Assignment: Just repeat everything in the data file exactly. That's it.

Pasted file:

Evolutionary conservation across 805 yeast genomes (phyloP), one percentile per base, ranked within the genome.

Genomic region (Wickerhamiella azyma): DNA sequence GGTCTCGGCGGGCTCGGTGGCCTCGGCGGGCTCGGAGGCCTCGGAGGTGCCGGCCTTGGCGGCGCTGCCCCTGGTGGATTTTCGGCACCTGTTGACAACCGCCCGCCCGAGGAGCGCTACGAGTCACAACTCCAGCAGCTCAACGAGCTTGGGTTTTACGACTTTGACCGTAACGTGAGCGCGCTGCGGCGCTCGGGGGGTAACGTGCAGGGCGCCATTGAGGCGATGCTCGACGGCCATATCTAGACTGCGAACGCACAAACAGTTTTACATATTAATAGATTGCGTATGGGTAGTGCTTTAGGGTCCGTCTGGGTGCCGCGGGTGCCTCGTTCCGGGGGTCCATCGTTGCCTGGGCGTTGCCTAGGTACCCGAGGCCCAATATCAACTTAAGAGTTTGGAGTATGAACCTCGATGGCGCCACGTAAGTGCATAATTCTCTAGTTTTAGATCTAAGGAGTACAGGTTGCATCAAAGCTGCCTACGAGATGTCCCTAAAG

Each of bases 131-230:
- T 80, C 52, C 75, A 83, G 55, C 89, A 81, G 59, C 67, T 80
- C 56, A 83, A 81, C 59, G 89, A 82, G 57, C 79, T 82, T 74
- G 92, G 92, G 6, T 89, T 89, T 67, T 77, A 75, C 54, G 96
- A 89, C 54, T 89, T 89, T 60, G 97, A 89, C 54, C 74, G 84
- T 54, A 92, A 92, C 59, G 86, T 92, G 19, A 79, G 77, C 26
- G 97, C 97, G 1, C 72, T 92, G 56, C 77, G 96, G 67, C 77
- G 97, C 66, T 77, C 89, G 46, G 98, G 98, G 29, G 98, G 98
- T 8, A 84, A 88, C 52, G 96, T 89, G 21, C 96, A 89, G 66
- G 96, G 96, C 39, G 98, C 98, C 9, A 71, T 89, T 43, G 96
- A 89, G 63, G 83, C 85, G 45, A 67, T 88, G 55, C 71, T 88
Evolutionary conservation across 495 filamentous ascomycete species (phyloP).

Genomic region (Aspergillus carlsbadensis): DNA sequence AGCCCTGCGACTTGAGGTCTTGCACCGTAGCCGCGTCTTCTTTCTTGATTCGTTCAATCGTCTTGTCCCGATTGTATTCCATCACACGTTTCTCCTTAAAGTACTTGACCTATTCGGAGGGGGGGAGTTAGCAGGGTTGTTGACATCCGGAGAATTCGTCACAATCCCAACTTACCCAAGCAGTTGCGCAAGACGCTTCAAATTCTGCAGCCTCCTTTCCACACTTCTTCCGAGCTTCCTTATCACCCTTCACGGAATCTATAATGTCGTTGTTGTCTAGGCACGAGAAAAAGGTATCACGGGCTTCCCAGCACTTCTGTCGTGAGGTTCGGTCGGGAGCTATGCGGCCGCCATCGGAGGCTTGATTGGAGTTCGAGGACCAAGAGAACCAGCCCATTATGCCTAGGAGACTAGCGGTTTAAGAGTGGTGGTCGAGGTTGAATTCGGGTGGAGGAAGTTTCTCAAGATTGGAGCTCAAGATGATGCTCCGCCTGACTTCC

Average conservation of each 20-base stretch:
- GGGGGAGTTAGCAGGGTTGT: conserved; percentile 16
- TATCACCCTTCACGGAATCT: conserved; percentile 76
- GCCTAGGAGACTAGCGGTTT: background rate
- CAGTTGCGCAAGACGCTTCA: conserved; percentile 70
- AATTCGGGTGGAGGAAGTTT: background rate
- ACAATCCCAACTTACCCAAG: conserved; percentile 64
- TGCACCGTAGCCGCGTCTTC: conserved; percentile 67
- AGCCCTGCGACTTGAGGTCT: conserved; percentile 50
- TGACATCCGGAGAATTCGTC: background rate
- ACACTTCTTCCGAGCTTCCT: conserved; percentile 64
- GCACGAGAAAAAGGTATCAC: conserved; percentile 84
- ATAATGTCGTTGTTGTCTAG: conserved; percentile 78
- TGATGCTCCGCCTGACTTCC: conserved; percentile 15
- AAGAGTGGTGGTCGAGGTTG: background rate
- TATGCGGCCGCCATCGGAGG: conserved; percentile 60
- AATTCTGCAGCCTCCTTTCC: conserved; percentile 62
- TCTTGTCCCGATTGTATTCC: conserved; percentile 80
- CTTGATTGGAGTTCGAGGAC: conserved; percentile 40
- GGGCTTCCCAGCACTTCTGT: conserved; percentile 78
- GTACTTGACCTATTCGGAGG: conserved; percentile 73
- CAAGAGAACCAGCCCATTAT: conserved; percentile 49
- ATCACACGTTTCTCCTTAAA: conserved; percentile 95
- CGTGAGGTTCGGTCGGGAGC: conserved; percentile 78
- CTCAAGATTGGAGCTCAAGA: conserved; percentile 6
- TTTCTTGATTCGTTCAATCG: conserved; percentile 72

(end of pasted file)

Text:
Evolutionary conservation across 805 yeast genomes (phyloP), one percentile per base, ranked within the genome.

Genomic region (Wickerhamiella azyma): DNA sequence GGTCTCGGCGGGCTCGGTGGCCTCGGCGGGCTCGGAGGCCTCGGAGGTGCCGGCCTTGGCGGCGCTGCCCCTGGTGGATTTTCGGCACCTGTTGACAACCGCCCGCCCGAGGAGCGCTACGAGTCACAACTCCAGCAGCTCAACGAGCTTGGGTTTTACGACTTTGACCGTAACGTGAGCGCGCTGCGGCGCTCGGGGGGTAACGTGCAGGGCGCCATTGAGGCGATGCTCGACGGCCATATCTAGACTGCGAACGCACAAACAGTTTTACATATTAATAGATTGCGTATGGGTAGTGCTTTAGGGTCCGTCTGGGTGCCGCGGGTGCCTCGTTCCGGGGGTCCATCGTTGCCTGGGCGTTGCCTAGGTACCCGAGGCCCAATATCAACTTAAGAGTTTGGAGTATGAACCTCGATGGCGCCACGTAAGTGCATAATTCTCTAGTTTTAGATCTAAGGAGTACAGGTTGCATCAAAGCTGCCTACGAGATGTCCCTAAAG

Each of bases 131-230:
- T 80, C 52, C 75, A 83, G 55, C 89, A 81, G 59, C 67, T 80
- C 56, A 83, A 81, C 59, G 89, A 82, G 57, C 79, T 82, T 74
- G 92, G 92, G 6, T 89, T 89, T 67, T 77, A 75, C 54, G 96
- A 89, C 54, T 89, T 89, T 60, G 97, A 89, C 54, C 74, G 84
- T 54, A 92, A 92, C 59, G 86, T 92, G 19, A 79, G 77, C 26
- G 97, C 97, G 1, C 72, T 92, G 56, C 77, G 96, G 67, C 77
- G 97, C 66, T 77, C 89, G 46, G 98, G 98, G 29, G 98, G 98
- T 8, A 84, A 88, C 52, G 96, T 89, G 21, C 96, A 89, G 66
- G 96, G 96, C 39, G 98, C 98, C 9, A 71, T 89, T 43, G 96
- A 89, G 63, G 83, C 85, G 45, A 67, T 88, G 55, C 71, T 88
Evolutionary conservation across 495 filamentous ascomycete species (phyloP).

Genomic region (Aspergillus carlsbadensis): DNA sequence AGCCCTGCGACTTGAGGTCTTGCACCGTAGCCGCGTCTTCTTTCTTGATTCGTTCAATCGTCTTGTCCCGATTGTATTCCATCACACGTTTCTCCTTAAAGTACTTGACCTATTCGGAGGGGGGGAGTTAGCAGGGTTGTTGACATCCGGAGAATTCGTCACAATCCCAACTTACCCAAGCAGTTGCGCAAGACGCTTCAAATTCTGCAGCCTCCTTTCCACACTTCTTCCGAGCTTCCTTATCACCCTTCACGGAATCTATAATGTCGTTGTTGTCTAGGCACGAGAAAAAGGTATCACGGGCTTCCCAGCACTTCTGTCGTGAGGTTCGGTCGGGAGCTATGCGGCCGCCATCGGAGGCTTGATTGGAGTTCGAGGACCAAGAGAACCAGCCCATTATGCCTAGGAGACTAGCGGTTTAAGAGTGGTGGTCGAGGTTGAATTCGGGTGGAGGAAGTTTCTCAAGATTGGAGCTCAAGATGATGCTCCGCCTGACTTCC

Average conservation of each 20-base stretch:
- GGGGGAGTTAGCAGGGTTGT: conserved; percentile 16
- TATCACCCTTCACGGAATCT: conserved; percentile 76
- GCCTAGGAGACTAGCGGTTT: background rate
- CAGTTGCGCAAGACGCTTCA: conserved; percentile 70
- AATTCGGGTGGAGGAAGTTT: background rate
- ACAATCCCAACTTACCCAAG: conserved; percentile 64
- TGCACCGTAGCCGCGTCTTC: conserved; percentile 67
- AGCCCTGCGACTTGAGGTCT: conserved; percentile 50
- TGACATCCGGAGAATTCGTC: background rate
- ACACTTCTTCCGAGCTTCCT: conserved; percentile 64
- GCACGAGAAAAAGGTATCAC: conserved; percentile 84
- ATAATGTCGTTGTTGTCTAG: conserved; percentile 78
- TGATGCTCCGCCTGACTTCC: conserved; percentile 15
- AAGAGTGGTGGTCGAGGTTG: background rate
- TATGCGGCCGCCATCGGAGG: conserved; percentile 60
- AATTCTGCAGCCTCCTTTCC: conserved; percentile 62
- TCTTGTCCCGATTGTATTCC: conserved; percentile 80
- CTTGATTGGAGTTCGAGGAC: conserved; percentile 40
- GGGCTTCCCAGCACTTCTGT: conserved; percentile 78
- GTACTTGACCTATTCGGAGG: conserved; percentile 73
- CAAGAGAACCAGCCCATTAT: conserved; percentile 49
- ATCACACGTTTCTCCTTAAA: conserved; percentile 95
- CGTGAGGTTCGGTCGGGAGC: conserved; percentile 78
- CTCAAGATTGGAGCTCAAGA: conserved; percentile 6
- TTTCTTGATTCGTTCAATCG: conserved; percentile 72